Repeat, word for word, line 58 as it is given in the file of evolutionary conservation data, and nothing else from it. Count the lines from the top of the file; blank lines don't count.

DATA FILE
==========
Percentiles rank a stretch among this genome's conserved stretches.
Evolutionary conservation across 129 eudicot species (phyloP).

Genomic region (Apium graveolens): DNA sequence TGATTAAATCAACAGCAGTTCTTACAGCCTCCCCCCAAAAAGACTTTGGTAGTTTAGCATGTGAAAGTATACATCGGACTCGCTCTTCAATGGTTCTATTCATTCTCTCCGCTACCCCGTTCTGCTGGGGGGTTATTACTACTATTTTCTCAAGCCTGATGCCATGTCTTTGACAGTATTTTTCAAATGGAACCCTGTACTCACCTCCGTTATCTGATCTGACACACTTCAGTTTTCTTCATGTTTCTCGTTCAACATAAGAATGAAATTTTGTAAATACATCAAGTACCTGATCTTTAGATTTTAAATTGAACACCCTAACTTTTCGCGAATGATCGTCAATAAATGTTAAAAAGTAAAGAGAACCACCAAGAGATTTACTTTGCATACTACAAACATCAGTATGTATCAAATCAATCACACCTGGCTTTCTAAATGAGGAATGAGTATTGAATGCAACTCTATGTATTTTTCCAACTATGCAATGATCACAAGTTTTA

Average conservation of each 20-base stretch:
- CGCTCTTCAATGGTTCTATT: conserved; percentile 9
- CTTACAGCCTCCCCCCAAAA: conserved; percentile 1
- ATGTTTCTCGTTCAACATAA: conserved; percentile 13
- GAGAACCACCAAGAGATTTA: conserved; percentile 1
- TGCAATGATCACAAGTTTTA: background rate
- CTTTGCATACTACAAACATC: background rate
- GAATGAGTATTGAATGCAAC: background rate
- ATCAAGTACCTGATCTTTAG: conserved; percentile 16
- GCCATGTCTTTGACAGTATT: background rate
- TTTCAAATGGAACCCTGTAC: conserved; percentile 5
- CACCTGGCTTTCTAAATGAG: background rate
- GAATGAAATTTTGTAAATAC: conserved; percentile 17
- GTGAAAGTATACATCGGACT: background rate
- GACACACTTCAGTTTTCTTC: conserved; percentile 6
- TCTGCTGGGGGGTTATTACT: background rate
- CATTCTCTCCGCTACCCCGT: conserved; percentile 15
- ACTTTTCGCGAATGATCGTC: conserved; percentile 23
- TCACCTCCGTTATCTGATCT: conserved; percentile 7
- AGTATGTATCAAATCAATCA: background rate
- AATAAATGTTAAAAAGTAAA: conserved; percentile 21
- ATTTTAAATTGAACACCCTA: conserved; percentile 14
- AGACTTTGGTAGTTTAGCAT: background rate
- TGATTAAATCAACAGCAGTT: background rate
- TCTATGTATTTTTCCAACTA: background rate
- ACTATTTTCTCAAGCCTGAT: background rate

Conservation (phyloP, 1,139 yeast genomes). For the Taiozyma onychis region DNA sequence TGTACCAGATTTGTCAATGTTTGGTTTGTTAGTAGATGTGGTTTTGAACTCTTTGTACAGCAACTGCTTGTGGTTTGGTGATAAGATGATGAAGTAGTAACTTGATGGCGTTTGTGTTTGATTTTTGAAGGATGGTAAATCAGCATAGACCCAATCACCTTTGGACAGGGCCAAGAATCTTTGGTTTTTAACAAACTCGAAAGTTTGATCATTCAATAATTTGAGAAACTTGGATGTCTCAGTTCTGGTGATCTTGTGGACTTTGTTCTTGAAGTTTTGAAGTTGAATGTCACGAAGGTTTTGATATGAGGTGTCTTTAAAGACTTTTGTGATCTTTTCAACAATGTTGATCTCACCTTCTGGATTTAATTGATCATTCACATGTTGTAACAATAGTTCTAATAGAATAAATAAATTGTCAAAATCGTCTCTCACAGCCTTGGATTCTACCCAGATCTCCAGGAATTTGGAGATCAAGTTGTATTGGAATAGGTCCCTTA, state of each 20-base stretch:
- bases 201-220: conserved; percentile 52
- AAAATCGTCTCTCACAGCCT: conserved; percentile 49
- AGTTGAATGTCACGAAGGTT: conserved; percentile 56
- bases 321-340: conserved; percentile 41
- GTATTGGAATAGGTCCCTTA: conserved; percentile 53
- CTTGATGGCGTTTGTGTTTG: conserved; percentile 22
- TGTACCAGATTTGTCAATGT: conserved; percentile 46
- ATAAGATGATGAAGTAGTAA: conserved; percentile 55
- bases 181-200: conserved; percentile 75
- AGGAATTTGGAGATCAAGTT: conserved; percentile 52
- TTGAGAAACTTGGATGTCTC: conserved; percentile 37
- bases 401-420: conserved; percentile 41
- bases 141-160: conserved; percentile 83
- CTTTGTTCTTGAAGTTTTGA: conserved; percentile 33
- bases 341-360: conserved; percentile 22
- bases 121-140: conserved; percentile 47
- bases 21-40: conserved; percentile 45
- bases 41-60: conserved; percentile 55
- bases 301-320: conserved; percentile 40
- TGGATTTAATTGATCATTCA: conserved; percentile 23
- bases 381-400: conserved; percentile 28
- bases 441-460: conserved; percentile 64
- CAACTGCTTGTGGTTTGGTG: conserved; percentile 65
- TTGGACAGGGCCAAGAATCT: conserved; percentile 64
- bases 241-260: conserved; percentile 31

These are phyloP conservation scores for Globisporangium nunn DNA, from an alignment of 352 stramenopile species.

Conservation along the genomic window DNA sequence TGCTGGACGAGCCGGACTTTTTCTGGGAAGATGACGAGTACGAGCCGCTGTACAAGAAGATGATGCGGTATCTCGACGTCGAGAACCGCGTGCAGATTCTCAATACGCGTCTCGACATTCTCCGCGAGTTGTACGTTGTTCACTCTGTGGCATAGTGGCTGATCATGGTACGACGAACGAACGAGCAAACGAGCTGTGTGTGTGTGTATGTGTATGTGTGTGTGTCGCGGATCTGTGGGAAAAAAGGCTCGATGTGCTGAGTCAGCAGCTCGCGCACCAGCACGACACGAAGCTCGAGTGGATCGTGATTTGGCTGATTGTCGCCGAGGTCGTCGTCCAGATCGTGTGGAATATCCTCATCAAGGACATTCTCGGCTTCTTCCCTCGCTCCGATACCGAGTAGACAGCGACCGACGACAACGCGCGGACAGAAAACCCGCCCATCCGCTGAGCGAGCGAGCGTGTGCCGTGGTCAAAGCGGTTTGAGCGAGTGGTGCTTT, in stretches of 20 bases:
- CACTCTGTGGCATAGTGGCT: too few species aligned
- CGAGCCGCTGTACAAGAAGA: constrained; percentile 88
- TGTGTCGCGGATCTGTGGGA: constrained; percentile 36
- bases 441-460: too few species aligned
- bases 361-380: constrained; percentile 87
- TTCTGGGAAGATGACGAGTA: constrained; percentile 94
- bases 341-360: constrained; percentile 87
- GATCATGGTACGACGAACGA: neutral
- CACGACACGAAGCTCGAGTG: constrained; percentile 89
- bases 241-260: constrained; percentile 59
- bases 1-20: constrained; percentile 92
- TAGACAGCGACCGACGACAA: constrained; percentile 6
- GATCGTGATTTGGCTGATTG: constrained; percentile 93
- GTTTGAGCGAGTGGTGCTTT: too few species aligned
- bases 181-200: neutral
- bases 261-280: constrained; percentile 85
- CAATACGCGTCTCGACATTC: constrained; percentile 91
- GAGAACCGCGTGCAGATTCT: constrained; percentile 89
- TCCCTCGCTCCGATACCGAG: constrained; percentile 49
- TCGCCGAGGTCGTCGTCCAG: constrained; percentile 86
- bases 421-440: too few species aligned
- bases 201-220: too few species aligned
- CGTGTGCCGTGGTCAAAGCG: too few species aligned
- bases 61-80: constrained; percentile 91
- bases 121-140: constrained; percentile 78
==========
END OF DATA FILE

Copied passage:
- CACTCTGTGGCATAGTGGCT: too few species aligned